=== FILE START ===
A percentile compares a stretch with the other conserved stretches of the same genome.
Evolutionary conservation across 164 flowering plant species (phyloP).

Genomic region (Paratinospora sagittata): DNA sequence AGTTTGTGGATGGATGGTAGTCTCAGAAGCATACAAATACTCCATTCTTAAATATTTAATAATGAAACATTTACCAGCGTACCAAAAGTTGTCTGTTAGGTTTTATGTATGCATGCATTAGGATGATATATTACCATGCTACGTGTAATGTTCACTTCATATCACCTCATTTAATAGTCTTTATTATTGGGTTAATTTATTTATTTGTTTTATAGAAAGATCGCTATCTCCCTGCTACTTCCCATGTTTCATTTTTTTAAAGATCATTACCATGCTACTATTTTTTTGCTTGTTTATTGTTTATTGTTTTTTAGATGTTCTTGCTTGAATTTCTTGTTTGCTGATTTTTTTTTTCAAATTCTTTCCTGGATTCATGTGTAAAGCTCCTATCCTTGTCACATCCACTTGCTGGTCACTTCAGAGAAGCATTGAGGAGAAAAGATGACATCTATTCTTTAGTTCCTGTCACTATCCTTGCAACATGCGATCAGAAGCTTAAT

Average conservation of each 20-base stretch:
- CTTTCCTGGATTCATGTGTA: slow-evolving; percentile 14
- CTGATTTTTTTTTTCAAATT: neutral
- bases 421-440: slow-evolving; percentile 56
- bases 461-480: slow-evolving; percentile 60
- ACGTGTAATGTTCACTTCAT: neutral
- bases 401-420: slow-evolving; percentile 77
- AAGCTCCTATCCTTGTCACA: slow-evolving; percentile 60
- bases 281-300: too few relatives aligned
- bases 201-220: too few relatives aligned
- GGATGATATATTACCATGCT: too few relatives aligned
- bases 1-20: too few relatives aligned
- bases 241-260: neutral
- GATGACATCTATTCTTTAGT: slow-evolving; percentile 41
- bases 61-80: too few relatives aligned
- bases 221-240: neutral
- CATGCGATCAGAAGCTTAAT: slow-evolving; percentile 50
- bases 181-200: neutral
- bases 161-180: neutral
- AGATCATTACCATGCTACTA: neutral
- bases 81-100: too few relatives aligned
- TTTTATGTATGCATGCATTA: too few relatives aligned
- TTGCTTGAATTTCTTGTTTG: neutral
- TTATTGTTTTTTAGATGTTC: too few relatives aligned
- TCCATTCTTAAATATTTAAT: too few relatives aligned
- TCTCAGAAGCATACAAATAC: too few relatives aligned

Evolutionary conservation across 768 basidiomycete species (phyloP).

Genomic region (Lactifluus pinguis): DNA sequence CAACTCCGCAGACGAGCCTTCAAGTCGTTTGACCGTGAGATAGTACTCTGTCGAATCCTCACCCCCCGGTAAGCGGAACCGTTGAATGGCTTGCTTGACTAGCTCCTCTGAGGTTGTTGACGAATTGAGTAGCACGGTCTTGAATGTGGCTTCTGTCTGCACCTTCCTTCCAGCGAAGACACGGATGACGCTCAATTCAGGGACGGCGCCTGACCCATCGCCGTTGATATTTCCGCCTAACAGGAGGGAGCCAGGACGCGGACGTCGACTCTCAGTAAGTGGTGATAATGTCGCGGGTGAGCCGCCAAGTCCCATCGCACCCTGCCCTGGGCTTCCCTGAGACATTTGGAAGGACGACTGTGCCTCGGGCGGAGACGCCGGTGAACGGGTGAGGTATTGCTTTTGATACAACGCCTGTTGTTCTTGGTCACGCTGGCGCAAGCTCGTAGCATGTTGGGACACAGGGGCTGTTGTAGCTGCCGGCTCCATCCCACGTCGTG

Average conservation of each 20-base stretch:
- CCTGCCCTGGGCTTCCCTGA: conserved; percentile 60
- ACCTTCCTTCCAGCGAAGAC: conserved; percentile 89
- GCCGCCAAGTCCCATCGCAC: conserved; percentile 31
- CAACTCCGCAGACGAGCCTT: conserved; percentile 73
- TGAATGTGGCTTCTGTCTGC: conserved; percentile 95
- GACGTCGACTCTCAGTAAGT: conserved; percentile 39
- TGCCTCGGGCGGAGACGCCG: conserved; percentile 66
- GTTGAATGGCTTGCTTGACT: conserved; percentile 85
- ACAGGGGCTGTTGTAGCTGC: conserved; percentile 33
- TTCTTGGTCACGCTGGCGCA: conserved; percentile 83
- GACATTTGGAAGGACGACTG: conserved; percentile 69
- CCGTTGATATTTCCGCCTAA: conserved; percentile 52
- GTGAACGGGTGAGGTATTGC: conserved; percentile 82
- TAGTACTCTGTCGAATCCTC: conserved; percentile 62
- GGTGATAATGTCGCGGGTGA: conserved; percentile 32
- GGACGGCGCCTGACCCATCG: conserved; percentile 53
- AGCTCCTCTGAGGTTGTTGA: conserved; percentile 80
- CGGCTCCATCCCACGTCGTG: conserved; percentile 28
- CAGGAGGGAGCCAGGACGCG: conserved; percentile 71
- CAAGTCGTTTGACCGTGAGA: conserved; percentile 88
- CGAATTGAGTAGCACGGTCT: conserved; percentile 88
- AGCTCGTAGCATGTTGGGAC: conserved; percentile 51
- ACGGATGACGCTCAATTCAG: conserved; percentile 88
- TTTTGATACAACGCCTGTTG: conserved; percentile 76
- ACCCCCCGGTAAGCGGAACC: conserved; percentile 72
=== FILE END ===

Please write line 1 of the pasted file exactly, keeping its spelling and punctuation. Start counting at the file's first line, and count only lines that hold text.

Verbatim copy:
A percentile compares a stretch with the other conserved stretches of the same genome.